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A Russian court on Thursday slapped a $10,000 fine on the election monitor Golos, in the first ruling against NGOs for purportedly violating new legislation forcing them to register as "foreign agents."
Golos (Voice), a Moscow-based organisation that monitors Russian elections for violations, was given the fine by Moscow's Presnensky district court for failing to register as a "foreign agent" as required by new legislation.
The organisation denies the label applies to them and said it will appeal the ruling.
The Russian parliament last year passed a law obliging all NGOs who receive money from abroad and engage in political activity to register as foreign agents, in a move activists slammed as a throwback to Soviet times.
Russia's justice ministry accused the NGO Golos (Voice) of receiving money from abroad and not declaring itself as a foreign agent in defiance of the legislation.
The group irritated the authorities by alleging wide-scale abuses in the 2011 parliamentary elections and 2012 presidential polls won by Vladimir Putin to give him a historic third term.
The claims of vote-rigging sparked the first mass protests of Putin's domination of Russia.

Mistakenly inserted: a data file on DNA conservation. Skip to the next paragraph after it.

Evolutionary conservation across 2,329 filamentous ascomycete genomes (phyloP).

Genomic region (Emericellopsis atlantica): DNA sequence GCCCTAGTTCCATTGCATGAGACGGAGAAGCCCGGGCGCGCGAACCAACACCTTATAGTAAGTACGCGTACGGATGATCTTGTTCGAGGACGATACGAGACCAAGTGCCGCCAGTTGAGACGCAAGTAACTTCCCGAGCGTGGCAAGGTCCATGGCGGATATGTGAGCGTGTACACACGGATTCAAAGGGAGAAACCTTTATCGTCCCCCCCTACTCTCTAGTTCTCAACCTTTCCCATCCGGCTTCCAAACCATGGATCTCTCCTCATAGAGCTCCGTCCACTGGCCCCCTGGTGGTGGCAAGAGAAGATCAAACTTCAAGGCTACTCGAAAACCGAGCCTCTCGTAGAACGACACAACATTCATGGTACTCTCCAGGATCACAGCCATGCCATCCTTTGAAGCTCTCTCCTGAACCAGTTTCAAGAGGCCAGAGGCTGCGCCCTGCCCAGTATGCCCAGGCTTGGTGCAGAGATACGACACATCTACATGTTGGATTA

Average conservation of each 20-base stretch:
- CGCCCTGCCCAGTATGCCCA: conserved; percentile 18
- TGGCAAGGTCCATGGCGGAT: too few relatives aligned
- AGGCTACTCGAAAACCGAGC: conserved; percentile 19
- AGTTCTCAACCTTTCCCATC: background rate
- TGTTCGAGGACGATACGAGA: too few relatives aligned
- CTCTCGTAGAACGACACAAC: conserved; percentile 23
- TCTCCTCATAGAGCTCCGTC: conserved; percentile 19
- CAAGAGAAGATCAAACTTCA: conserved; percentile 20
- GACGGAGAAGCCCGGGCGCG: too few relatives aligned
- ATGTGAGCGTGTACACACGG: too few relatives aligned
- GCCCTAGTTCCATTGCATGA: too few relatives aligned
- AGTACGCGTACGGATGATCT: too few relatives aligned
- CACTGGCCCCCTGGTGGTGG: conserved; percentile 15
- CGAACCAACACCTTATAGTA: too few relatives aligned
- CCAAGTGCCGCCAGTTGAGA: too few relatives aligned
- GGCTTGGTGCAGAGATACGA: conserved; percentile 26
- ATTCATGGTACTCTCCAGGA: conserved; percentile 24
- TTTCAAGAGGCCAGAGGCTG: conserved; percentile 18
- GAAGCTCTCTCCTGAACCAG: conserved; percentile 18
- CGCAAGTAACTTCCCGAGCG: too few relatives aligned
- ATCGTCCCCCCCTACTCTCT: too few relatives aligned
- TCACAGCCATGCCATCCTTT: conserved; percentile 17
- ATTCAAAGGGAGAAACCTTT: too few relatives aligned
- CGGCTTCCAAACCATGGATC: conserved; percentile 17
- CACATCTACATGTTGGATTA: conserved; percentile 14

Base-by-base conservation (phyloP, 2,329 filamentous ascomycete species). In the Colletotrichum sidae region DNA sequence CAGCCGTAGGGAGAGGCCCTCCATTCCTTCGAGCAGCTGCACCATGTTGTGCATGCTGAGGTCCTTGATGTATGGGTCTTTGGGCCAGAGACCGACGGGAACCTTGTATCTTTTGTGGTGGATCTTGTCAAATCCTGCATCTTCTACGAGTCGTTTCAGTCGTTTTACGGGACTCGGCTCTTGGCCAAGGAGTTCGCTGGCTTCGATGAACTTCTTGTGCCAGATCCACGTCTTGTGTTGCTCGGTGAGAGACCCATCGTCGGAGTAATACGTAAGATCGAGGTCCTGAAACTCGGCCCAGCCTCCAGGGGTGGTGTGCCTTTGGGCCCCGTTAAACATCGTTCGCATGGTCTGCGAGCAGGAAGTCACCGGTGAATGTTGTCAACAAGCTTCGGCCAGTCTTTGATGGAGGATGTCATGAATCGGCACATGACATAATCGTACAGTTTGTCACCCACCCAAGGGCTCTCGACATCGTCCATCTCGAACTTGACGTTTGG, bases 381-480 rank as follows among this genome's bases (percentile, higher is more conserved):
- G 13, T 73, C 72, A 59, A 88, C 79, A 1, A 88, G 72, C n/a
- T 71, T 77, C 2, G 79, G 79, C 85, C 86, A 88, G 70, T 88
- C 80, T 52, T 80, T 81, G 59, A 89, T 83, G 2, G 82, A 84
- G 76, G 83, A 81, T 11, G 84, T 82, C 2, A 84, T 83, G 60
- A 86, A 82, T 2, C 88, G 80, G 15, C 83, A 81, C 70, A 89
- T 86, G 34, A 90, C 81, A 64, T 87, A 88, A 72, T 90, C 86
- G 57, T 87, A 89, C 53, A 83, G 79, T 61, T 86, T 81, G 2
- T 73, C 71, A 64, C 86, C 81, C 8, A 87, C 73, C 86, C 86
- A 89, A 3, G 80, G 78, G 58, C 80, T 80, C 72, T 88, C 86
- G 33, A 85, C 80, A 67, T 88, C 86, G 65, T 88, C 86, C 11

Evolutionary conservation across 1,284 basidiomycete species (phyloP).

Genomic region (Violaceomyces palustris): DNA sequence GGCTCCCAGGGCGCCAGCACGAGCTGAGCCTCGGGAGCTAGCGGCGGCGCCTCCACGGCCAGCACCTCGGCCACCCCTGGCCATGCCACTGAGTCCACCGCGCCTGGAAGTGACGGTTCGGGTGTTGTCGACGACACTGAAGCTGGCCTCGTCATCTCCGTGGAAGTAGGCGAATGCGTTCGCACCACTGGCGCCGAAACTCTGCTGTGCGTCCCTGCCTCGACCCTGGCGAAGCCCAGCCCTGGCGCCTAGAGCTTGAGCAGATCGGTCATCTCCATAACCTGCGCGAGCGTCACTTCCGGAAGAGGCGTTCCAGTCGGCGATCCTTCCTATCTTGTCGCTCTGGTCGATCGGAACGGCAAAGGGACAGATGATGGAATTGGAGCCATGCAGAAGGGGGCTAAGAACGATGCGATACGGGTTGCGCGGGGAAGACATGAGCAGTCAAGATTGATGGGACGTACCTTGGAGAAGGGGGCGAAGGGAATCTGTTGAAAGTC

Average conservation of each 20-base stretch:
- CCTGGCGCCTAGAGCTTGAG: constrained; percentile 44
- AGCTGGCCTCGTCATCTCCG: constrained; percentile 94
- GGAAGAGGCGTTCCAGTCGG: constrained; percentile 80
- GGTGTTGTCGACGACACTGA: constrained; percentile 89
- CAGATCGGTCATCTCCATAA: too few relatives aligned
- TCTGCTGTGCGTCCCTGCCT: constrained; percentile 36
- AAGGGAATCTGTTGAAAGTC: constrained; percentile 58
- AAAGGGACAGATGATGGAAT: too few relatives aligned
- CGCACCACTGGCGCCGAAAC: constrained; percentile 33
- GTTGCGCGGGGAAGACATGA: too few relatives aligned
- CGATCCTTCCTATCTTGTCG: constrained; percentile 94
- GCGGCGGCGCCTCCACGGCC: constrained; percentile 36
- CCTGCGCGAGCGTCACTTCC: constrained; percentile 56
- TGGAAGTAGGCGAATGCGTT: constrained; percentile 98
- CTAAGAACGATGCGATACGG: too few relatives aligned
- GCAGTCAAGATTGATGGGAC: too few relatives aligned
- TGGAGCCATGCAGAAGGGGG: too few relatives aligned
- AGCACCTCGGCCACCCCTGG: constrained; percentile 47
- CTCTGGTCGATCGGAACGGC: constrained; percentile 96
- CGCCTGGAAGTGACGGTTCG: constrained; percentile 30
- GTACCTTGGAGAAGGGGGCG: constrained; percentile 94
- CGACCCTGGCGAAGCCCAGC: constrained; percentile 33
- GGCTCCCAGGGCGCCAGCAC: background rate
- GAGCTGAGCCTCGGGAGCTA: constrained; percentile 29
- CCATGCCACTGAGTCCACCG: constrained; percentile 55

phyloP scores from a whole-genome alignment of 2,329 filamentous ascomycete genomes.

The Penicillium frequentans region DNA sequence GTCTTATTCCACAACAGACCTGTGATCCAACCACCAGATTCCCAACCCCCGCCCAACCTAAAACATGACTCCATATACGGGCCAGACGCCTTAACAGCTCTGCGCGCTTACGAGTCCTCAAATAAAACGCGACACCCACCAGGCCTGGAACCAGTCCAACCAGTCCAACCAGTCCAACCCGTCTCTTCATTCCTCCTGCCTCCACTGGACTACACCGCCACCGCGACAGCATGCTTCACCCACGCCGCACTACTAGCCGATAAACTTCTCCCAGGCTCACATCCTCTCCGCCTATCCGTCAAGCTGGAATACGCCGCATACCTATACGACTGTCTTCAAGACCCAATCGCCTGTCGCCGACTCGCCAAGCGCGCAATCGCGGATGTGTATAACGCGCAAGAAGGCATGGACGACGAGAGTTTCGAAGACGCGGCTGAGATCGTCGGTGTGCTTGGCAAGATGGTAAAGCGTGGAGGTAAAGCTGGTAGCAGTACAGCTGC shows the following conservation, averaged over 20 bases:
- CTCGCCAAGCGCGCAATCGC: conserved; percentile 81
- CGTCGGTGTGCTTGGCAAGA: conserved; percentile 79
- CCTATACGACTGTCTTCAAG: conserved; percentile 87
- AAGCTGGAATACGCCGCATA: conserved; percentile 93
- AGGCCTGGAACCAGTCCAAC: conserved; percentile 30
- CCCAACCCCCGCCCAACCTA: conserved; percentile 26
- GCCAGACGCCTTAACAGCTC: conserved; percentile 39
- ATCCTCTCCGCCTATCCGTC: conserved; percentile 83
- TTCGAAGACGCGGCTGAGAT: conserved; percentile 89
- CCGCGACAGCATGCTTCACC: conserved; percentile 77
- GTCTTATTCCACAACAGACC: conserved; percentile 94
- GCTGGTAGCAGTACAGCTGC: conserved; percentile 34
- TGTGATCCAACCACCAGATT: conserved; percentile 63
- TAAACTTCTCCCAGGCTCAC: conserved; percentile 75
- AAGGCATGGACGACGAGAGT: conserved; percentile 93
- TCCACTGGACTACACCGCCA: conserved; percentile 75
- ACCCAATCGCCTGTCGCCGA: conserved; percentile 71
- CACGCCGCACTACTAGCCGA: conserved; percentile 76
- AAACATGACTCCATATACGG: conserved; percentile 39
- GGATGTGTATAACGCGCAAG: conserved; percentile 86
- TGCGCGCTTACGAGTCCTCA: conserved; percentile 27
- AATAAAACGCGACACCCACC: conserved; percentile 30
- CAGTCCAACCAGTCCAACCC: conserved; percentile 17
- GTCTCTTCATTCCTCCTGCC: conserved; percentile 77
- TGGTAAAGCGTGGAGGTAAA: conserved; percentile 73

But Golos insists it stopped receiving foreign funding after the law was adopted specifically not to have to declare itself as a foreign agent.
"We are convinced of our innocence," Golos said in a statement ahead of the hearing.
"This is the first court hearing bringing to responsibility an organisation that is purportedly a foreign agent. The fate of many other NGOs will depend on the decision," it added.
Russian activists have said the label "foreign agent" is derogatory and misleading in a country that routinely targeted people on suspicion of foreign espionage during much of the Soviet era.
The accusation is of administrative but not criminal responsibility, but lofty fines for the violation are up to to 500,000 rubles ($16,000) for NGOs and up to 300,000 rubles ($10,000) for NGO directors.
According to Russian media reports, the justice ministry's case rests on cash Golos won as part of the Andrei Sakharov Freedom prize it was awarded by by Norwegian Helsinki Committee in 2012.
Golos insists it turned back the money to avoid being hit by the foreign agent law. However the funds had already arrived in a transit account before it made this request.